Discharge

Some rehab centers hold a release or discharge conference with the patient, staff, and important family members; other centers do not.

To ascertain whether the patient is prepared to depart and whether they are well enough to handle their own care or are able to seek care from another source, you might ask for a discharge meeting. A therapy program that is ongoing is essential. Ask the doctor to assess any changes in the patient during that time if there is a discrepancy between the anticipated and actual discharge. Ask the patient and the team if any written goals have been set. You can assist the patient in setting some beneficial short-term objectives for resolving particular issues. It will be clear that you care if you show curiosity. Before leaving the rehabilitation center, the patient should have written down their exact goals. Locate and assess outside resources, including clergy, family members, and friends, who can aid in the healing process. To achieve a successful recovery, ongoing monitoring, assistance, and follow-up are essential.

 

Medications for mental illness such as antidepressants, antipsychotics, anxiety relievers, and others might help people feel less suicidal by easing their symptoms.

At this time, the FDA has only approved clozapine as a treatment for lowering suicide risk.

Psychotherapy: One often recommended and successful treatment for people with depression is psychotherapy. Most professionals that use various types of psychotherapy have obtained official training in order to carry out the therapy they are providing to the patient. Typically, a couple of times per week for a considerable amount of time, psychotherapy is an intense form of interactive talk therapy between the patient and therapist (12-16 weeks). Cognitive behavioral therapy (CBT) and dialectical behavioral therapy (DBT) are two popular forms of psychotherapy (DBT).

  • Cognitive Behavioral Therapy: By analyzing the connection between thoughts, feelings, and behaviors, cognitive behavioral therapy is used to treat mood disorders, anxiety disorders, eating disorders, substance addiction disorders, and others. To achieve this, a patient is engaged in conversation in order to identify problematic thought patterns and create new thought patterns that will better benefit the patient.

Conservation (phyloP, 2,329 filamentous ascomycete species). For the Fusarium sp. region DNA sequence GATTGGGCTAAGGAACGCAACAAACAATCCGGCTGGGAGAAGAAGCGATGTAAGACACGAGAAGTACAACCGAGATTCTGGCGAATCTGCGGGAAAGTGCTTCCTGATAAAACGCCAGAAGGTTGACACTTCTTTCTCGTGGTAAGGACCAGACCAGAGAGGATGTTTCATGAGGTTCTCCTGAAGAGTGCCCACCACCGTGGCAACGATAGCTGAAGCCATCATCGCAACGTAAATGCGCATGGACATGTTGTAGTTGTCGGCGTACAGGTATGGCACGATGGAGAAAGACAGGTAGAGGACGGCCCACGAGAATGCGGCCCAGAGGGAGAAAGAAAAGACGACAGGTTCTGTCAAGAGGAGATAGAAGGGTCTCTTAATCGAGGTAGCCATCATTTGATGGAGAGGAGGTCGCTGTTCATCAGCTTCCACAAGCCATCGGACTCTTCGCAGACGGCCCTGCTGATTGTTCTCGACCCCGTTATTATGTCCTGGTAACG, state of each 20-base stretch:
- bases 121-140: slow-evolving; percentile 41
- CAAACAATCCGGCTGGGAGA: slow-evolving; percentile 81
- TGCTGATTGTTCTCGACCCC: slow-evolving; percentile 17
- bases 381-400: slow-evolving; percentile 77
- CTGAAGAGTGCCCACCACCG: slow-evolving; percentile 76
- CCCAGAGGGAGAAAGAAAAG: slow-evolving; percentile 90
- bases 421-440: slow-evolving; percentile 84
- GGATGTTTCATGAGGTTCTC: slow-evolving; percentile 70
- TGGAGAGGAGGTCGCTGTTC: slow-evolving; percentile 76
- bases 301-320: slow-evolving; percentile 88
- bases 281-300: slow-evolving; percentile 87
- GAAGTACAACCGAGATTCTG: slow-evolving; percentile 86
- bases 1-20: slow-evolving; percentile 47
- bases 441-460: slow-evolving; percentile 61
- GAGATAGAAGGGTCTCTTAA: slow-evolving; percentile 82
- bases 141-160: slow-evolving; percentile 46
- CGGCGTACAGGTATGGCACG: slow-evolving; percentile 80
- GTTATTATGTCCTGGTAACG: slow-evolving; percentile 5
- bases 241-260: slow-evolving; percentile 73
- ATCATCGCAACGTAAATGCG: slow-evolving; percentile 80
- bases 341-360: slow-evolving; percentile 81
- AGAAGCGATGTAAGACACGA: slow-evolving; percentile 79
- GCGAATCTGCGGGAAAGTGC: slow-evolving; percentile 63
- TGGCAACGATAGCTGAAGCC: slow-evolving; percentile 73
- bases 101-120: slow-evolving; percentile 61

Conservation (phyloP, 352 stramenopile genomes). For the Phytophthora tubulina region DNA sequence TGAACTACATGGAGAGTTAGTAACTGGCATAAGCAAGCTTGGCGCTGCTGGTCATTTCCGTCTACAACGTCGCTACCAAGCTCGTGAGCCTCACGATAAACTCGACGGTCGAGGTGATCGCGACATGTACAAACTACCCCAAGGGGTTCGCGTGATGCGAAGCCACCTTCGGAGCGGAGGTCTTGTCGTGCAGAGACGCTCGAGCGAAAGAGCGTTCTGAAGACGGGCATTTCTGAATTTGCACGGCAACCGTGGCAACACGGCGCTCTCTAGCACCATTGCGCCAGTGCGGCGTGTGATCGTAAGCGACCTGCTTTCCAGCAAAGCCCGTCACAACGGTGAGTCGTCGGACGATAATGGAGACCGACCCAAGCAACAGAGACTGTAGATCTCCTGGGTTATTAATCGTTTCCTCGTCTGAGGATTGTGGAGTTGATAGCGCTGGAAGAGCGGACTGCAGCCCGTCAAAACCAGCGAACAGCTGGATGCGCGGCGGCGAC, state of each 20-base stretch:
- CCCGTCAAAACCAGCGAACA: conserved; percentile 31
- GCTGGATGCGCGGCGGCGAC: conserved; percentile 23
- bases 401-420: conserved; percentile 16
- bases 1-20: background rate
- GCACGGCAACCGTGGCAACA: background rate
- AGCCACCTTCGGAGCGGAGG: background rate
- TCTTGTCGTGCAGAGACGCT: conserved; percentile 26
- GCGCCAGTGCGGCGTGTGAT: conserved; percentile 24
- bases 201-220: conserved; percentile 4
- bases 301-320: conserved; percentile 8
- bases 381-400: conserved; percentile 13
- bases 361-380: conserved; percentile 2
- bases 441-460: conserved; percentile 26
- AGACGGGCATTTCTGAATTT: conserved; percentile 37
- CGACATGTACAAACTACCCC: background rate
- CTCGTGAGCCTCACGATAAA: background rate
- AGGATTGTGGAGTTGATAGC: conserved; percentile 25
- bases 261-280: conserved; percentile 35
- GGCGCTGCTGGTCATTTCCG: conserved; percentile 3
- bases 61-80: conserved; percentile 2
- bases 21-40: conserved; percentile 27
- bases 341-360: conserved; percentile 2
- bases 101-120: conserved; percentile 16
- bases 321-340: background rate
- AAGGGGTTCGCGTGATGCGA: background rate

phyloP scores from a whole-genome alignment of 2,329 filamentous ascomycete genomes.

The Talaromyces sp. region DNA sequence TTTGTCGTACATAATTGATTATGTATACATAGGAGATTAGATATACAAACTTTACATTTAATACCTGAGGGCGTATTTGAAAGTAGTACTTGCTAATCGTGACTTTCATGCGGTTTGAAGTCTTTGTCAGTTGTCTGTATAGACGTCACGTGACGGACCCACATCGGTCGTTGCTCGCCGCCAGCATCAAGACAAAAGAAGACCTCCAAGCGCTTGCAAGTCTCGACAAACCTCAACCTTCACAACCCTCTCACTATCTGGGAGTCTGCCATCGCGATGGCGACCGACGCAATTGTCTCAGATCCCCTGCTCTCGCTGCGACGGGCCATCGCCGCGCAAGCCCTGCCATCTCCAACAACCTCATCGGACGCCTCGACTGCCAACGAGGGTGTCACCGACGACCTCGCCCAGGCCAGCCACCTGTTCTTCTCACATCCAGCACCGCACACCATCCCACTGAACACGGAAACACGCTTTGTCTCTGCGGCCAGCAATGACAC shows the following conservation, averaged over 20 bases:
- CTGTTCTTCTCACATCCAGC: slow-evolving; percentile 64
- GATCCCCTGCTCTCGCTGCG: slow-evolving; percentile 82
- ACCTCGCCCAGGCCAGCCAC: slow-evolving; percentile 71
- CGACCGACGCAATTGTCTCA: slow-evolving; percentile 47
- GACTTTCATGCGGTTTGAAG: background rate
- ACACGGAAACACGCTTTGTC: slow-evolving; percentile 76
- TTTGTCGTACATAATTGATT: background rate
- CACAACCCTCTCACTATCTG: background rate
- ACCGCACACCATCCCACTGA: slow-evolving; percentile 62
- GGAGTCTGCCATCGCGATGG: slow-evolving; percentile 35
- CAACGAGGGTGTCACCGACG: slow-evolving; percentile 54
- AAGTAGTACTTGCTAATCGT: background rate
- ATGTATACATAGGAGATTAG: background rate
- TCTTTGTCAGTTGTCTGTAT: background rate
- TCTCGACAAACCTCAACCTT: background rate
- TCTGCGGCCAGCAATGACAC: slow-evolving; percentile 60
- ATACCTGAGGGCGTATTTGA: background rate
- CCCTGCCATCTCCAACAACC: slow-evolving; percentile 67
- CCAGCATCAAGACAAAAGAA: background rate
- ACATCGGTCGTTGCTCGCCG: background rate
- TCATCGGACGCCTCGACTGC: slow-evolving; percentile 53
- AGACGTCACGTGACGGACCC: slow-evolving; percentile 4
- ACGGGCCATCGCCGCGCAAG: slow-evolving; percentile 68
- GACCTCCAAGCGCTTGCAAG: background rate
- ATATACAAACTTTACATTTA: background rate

• Dialectical behavioral therapy (DBT) is mainly based on the same concepts as cognitive behavioral therapy (CBT), but it employs acceptance and understanding of persistently negative beliefs and behaviors as a basis to create balance and make positive change appear plausible. DBT is more frequently utilized in patients who have persistent suicide thoughts, and it typically produces greater results since fewer harmful behaviors are continued following therapy.

For more information and a comprehensive overview of the different types of psychotherapy, click here

Follow Up Care and Continuity of Care

In order to ensure a seamless transfer of services and patient data with the least amount of disruption for the patient, continuity of care refers to the relationship between many health care providers. This is essential for developing a setting and healthcare strategy that will keep a suicidal patient safe.

A manual for follow-up care was produced by the Suicide Prevention Resource Center in collaboration with the University of Michigan. This thorough book lays out recommendations for patient care after a suicide attempt.

Resources

Find A Mental Health Professional

Locate a mental health expert nearby to begin your path to wellness.

Suicide And Crisis Resources

Have a discussion about your suicide ideas with a qualified expert.

More On Mental Illness

Read up on some of the most prominent mental illnesses.

Are You or Someone You Know In Crisis?

You are not alone and help is available, dial the Suicide & Crisis Lifeline.

Suicide & Crisis Lifeline